Scientists have finished sequencing the first complete octopus genome, and it's a big step toward unravelling many cephalopod mysteries, including the basis of their unusual intelligence and unmatched camouflage abilities.
The genome of the California two spot octopus (Octopus bimaculoides), published today in Nature, offers a roadmap for scientists interested in all aspects of cephalopod biology, including that of octopuses, squids, cuttlefish, and even the extinct ammonites that ruled the oceans during the Devonian period 400 million years ago. Here's what the octopus genome has taught us so far and what we hope to learn in the future.
Cephalopods are among the most intelligent creatures on Earth: Their knack for problem solving has been well-documented by neuroscientists and viral YouTube videos alike. But the organisation of their brains is pretty alien.
The California two spot octopus is the first cephalopod to have its entire genome sequenced. Image via Judit Pungor
Unlike humans, cephalopods aren't about packing all their smarts into one big, squishy container. Rather, they possess a distributed nervous system: A small brain near the esophagus acts as the command and control center, but it's augmented by large clusters of autonomous neurons in each of the arms. This allows the octopus to control all eight of its limbs almost independently, which is useful when you're trying to fend off a barracuda and crack open a mollusk at the same time.
For years, scientists have puzzled over how this curious arrangement came to be.
"The sequencing was an opportunity to look at the genome and see what we can learn about the unique brain and morphology of the octopus," said Daniel Rokhsar, a visiting professor at the Okinawa Institute of Science and Technology, which led the study. "We have already found several gene types that are dramatically expanded in the octopus relative to other vertebrates, and we think they play a critical role allowing a new level of neuronal complexity to be reached in invertebrates."
Image via Colby Stopa / Flickr
Among the genes that appear to have undergone duplication events in the octopus are those encoding a family of proteins called protocadherins. These proteins are mainly expressed in the developing nervous system and may play a role in short-range signalling between neurons. Another group of molecules called zinc fingers also featured prominently. Zinc fingers are expressed in embryonic and nervous system tissues and are considered important in brain development.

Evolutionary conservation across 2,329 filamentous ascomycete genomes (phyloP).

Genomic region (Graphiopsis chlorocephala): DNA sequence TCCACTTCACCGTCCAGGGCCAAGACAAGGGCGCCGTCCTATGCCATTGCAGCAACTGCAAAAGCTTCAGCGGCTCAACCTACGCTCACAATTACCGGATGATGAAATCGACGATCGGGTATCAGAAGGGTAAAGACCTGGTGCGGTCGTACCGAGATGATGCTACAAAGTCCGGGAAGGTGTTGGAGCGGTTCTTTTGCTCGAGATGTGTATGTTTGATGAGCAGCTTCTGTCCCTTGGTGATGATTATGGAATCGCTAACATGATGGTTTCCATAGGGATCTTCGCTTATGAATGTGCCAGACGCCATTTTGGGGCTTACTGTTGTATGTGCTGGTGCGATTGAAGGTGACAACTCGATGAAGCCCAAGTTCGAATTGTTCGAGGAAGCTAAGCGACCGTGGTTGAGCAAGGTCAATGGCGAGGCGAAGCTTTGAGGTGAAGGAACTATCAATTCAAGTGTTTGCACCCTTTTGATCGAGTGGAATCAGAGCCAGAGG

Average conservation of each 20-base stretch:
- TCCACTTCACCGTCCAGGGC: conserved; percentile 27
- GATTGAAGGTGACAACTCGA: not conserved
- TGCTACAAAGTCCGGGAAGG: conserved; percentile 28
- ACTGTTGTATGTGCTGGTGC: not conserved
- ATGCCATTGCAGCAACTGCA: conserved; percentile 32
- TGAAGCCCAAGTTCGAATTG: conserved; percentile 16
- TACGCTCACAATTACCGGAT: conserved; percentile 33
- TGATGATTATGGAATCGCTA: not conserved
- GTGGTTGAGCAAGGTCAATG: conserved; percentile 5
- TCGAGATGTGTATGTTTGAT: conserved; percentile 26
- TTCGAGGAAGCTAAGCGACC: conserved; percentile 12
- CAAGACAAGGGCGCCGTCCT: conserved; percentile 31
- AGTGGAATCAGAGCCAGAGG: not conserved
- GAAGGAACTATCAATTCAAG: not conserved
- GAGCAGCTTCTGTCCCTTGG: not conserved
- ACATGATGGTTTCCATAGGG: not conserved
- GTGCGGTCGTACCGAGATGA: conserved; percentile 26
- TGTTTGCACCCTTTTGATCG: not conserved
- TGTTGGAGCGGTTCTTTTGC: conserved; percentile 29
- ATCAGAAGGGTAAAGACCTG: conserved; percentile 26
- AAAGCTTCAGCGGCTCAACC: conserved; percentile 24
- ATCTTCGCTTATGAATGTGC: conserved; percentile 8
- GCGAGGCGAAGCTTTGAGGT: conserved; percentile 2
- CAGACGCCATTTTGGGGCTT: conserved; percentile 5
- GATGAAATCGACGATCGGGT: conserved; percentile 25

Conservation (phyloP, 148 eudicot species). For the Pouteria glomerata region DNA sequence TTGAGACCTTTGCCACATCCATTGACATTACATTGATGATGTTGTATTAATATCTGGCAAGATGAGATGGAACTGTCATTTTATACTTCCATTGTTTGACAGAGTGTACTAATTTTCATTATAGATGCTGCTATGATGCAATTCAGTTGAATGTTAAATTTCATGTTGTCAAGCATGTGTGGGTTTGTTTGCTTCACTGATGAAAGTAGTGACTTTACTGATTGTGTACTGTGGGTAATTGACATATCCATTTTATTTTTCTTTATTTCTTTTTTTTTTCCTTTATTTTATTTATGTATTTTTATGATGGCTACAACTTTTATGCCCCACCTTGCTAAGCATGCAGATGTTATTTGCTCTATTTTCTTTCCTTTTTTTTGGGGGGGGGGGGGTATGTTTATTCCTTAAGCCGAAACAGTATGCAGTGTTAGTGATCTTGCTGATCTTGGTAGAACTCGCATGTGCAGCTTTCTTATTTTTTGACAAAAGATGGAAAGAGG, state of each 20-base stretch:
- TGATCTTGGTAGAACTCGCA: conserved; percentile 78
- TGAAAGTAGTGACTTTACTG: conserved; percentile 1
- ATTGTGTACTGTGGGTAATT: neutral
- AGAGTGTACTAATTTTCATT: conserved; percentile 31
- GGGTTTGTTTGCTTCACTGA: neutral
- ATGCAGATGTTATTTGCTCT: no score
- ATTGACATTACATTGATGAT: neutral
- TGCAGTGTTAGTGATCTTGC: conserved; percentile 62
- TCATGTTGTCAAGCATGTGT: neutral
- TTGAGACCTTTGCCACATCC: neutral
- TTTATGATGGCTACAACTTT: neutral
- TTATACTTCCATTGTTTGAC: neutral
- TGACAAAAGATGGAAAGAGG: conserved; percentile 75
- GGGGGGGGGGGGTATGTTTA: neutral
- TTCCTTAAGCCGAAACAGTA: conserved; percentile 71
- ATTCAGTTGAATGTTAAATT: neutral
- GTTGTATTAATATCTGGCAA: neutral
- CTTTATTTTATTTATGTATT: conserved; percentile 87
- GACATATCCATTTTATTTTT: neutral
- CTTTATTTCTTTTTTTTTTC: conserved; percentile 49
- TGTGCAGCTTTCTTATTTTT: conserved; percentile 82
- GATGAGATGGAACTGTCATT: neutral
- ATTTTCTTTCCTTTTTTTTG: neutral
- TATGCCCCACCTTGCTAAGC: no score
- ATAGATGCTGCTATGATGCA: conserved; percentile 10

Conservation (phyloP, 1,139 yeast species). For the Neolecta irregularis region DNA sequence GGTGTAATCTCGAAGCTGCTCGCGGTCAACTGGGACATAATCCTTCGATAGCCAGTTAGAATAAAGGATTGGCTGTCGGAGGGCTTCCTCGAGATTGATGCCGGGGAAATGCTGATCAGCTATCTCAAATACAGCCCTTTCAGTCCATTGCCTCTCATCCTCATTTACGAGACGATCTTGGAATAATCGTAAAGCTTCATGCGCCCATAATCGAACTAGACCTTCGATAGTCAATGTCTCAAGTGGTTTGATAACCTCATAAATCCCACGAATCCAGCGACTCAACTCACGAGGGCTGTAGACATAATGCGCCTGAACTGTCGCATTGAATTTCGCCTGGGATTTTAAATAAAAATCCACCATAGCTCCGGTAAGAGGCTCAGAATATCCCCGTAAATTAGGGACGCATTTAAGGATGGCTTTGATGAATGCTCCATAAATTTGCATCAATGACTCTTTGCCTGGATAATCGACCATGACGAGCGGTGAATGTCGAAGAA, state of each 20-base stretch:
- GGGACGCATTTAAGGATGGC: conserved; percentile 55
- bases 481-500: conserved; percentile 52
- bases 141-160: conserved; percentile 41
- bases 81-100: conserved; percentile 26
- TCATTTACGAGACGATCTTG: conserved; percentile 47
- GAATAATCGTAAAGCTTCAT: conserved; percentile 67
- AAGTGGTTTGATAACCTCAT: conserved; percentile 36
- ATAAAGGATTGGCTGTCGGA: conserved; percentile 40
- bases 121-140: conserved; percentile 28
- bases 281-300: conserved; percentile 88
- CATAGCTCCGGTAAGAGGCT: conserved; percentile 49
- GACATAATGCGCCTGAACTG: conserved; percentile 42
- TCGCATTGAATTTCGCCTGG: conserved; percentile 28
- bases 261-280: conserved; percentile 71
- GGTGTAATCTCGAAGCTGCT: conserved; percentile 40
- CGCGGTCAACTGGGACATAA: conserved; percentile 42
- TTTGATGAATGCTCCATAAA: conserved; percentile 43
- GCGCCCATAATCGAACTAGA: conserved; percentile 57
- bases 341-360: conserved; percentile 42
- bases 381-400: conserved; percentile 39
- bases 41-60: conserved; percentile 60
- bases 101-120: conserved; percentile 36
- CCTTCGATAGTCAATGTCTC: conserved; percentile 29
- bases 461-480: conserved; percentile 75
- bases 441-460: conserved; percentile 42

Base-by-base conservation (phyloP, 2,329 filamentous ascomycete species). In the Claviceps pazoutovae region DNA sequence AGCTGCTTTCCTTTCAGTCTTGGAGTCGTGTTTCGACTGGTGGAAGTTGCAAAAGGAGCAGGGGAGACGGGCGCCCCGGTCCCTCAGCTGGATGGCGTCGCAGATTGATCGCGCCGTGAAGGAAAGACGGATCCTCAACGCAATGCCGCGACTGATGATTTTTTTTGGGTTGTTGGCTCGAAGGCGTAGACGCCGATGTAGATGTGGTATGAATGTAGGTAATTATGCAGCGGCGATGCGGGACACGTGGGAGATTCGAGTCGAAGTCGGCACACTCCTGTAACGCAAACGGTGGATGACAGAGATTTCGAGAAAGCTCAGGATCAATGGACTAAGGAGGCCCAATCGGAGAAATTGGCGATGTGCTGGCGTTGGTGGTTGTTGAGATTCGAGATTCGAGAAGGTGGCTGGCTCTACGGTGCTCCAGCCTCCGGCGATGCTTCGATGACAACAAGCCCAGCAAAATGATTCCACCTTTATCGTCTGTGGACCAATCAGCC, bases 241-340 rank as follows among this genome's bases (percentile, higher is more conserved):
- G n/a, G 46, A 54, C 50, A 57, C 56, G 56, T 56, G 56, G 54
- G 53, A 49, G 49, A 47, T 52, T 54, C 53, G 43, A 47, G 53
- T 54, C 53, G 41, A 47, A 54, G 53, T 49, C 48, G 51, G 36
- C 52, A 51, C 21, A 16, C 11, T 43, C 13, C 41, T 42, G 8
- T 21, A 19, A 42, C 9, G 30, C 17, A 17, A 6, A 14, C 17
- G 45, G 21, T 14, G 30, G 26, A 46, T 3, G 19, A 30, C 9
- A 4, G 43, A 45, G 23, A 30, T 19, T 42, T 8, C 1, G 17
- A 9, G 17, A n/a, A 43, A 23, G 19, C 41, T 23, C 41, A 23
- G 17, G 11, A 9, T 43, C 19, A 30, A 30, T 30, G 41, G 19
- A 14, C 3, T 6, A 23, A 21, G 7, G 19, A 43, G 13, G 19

Decoding the genetic basis for the octopus' strange nervous system helps us appreciate the diversity of ways in which intelligence can be organised. Next up, the researchers hope to sequence the genomes of other cephalopods, including several squid species and the Okinawa octopus. Profiling different species in the cephalopod lineage will help scientists determine which traits have been shared throughout evolutionary history. With that knowledge, we may even be able to piece together what cephalopod intelligence looked like on the ancient Earth, long before the rise of mammals.
Besides being plain clever, cephalopods are masters of disguise. Many species are able to change their colour in a fraction of a second, blending in with their surroundings to avoid predators and sneak up on prey.
For instance, the tiny octopus featured in the video below is able to go from transparent to opaque in a blink. Pigments in the octopus' skin allow light to pass right by when contracted, rendering the animal transparent. But when the octopus stretches out, those same pigments elongate into light-reflecting shields. This offers the creature a way to constantly lighten or darken itself to match the illumination of its undersea environment.
With the first complete octopus genome, scientists are starting to unravel the basis for these colour changing tricks, as well. Included in the new Nature paper is an analysis of the octopus transcriptome — genes that are being expressed — in a dozen tissues, including the skin.
"We sequenced the genome, our collaborators sequenced the transcriptome, and we combined our analyses," Rokhsar told Gizmodo. "One thing that stuck out is that we found hundreds of genes found only in cephalopods."
Some of these genes — particularly those that are "turned on" in the skin — are probably involved in camouflage. For instance, Rokhsar's team turned up genes encoding reflectins, proteins that can change a tissue's iridescence. Profiling more cephalopod genomes and doing comparative studies will be the key to figuring out which traits are most important when it comes to biological invisibility cloaks.
"If you compare the genetics of one octopus to another, they're quite different" Rokhsar said. "They might be as different as a human and an elephant. Something that all octopus have but no squid have, that's going to be something that emerged after they branched off on the evolutionary tree."
In a sense, sequencing the first octopus genome is like translating the first book in an unknown language. Now that we've done it, we can start to translate more books, and study them together for their hidden meaning.